He stared at the form in his hand and wondered about the possibility of playing football. Roy weighed 165 pounds, but most of it was baby fat. Very few kids in his neighborhood ever played any organized sport other than baseball. Still, the thought of putting on a football uniform and running onto the field in front of cheering fans excited him. Sweat continued to streak down his cheek as he waited in the slow moving line, but Roy didn’t notice. He dreamed of stardom. In the past, only the well-to-do kids played football at Golfview. The school win/loss record was dismal.
That evening when his dad got home, Roy gave him the insurance card and permission form.
“Dad, can I go out for football?”
Before he could answer Roy’s mother said, “You’re in the band.”
“I could do both.” He countered.
“You’ve never played football.” She said, looking at her husband for some support.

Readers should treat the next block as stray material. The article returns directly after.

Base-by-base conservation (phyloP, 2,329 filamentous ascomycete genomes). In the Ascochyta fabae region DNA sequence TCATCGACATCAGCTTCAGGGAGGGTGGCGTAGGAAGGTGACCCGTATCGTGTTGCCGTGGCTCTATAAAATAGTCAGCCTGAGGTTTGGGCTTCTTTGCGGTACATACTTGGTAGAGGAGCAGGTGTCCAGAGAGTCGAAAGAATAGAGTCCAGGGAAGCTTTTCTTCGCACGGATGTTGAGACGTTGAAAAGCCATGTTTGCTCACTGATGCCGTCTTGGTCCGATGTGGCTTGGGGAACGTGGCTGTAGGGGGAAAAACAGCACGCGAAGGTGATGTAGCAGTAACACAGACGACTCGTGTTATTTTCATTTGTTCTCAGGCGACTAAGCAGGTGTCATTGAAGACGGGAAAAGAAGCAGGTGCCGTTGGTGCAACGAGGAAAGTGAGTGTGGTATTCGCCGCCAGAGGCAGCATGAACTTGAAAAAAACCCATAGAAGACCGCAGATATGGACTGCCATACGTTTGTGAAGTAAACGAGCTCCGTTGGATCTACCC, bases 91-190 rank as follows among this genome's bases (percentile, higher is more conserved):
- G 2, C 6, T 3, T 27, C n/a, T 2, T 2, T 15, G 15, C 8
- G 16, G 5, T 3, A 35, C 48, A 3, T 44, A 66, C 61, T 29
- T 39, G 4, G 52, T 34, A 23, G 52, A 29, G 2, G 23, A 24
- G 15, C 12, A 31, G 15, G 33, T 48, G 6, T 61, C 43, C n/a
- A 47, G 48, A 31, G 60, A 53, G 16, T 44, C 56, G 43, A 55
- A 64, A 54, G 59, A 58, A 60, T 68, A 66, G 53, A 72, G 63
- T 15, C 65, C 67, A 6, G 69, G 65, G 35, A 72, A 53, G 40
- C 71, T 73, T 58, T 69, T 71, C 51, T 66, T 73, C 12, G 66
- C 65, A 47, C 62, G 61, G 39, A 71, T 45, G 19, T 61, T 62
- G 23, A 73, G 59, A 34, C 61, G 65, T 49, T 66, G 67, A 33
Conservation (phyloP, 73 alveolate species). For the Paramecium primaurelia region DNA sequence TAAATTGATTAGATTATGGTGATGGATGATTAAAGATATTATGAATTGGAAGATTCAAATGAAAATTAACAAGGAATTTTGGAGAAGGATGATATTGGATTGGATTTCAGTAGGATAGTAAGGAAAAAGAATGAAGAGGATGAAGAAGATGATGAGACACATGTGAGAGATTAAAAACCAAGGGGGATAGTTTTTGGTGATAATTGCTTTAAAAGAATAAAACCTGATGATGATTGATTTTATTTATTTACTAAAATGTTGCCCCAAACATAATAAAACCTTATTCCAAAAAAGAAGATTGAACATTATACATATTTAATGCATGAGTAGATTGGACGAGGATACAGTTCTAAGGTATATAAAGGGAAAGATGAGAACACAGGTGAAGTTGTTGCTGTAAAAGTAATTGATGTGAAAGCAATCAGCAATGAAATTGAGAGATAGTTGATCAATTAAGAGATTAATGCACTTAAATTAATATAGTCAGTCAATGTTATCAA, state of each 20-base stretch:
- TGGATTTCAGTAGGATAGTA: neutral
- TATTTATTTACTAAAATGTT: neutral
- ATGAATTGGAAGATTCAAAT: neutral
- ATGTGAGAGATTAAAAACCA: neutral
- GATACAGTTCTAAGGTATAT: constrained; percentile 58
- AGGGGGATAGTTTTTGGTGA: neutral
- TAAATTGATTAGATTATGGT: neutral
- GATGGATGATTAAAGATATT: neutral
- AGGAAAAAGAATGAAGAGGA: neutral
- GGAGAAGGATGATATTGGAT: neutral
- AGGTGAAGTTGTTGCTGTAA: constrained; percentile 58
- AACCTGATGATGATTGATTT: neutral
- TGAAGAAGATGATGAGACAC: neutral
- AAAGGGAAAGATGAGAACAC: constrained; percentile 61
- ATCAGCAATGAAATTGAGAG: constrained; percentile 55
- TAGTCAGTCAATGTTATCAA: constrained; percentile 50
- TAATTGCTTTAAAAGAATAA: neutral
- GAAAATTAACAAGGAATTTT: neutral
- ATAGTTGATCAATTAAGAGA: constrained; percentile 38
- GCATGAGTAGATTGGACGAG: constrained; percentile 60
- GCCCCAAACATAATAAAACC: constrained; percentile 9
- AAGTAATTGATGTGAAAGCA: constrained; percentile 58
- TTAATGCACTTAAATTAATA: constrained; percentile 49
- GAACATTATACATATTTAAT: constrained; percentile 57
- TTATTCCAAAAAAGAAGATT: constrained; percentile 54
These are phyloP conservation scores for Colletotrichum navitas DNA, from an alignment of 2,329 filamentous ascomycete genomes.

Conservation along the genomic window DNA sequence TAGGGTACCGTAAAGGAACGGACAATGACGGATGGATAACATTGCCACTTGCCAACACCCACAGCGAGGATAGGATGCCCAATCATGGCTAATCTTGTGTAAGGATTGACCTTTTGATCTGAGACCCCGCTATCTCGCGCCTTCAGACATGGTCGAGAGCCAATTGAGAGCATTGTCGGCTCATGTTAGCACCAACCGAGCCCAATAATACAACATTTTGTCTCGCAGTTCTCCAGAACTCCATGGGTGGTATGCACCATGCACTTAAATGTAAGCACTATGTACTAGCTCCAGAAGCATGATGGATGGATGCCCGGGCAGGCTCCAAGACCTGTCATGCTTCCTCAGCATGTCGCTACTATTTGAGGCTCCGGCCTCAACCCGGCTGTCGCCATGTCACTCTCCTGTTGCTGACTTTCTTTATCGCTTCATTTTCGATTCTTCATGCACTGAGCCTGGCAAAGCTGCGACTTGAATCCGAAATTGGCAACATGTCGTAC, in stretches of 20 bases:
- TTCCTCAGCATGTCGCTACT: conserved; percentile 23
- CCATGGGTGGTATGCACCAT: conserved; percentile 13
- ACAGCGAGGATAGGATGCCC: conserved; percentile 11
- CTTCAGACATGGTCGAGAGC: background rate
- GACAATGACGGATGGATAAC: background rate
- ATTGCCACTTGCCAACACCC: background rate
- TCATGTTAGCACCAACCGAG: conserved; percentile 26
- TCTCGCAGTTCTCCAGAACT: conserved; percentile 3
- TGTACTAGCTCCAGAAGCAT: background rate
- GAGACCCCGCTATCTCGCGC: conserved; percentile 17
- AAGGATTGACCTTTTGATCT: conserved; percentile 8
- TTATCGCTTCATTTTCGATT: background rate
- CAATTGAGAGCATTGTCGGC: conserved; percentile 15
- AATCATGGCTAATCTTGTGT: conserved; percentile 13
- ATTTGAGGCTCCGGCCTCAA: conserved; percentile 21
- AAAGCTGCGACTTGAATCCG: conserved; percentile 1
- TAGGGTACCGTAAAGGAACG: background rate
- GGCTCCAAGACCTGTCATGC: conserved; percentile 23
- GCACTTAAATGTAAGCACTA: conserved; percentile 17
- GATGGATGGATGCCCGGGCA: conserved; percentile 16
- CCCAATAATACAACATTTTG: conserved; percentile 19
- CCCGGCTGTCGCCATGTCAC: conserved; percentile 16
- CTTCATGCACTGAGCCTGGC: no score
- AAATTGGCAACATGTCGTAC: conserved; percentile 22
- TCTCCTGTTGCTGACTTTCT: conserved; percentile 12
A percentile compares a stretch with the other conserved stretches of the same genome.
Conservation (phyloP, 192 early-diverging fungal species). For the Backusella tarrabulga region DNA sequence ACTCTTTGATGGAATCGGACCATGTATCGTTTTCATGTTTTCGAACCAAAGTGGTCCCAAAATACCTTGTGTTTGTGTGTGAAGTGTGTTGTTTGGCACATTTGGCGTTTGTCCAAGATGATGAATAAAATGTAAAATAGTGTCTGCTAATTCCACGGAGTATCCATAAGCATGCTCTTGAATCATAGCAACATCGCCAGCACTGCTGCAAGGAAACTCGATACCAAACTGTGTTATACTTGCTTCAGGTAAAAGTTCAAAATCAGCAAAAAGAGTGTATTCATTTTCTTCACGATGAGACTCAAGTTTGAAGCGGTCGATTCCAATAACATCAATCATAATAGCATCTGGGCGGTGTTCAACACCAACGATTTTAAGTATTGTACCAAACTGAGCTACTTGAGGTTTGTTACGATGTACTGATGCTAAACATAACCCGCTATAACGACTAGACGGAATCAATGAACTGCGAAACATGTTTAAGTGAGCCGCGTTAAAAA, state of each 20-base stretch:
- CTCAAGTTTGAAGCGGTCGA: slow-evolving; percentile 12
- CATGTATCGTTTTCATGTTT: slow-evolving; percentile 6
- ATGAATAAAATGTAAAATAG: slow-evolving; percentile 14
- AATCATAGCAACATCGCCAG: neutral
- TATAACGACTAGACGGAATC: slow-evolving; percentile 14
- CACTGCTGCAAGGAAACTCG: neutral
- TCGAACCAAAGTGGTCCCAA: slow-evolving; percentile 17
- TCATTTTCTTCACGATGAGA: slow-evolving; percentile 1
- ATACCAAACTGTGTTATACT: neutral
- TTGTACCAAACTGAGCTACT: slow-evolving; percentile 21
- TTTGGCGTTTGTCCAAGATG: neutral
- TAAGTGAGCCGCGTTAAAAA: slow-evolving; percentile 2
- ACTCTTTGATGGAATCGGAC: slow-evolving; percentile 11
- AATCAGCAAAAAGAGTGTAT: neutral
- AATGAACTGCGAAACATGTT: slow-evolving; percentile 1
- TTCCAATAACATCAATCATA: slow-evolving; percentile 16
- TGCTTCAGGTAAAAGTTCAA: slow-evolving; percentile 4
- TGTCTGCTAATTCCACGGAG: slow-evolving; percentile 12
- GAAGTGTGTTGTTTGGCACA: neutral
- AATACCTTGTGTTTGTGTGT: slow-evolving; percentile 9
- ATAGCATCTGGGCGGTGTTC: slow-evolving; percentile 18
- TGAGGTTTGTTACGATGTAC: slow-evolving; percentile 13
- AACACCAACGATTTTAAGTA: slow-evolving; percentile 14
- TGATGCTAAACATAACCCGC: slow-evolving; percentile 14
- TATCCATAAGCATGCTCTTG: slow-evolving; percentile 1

His dad was an athlete: a champion boxer in the Navy. Roy could sense that his dad was on his side.
Roy remembered how his dad tried to prepare him for life. It all started in grammar school. Roy was really too young to start school. He still had his baby teeth. But there he was at school, back against the wall, trying to avoid contact with strangers. A large boy stood in front of him looking down at his upturned face. His stare was unfriendly.
“What are you looking at?” The large boy asked...
“Uh, you look sleepy.” Roy said.
Apparently he took offense at Roy’s retort and pounded him into a submissive blob. This was his first encounter with a bully. His dad later told him that crying and rolling into a ball was not an acceptable defense tactic. He tried to teach him the “sweet science”, but Roy was left handed, and a bit of a bumble foot, so he progressed slowly and avoided physical confrontation. By the end of elementary school he gained some confidence, but, just when he began to feel comfortable, Junior High School started. The process had to be repeated.
His dad looked at him and then back at his mother. “Let’s let him tryout.”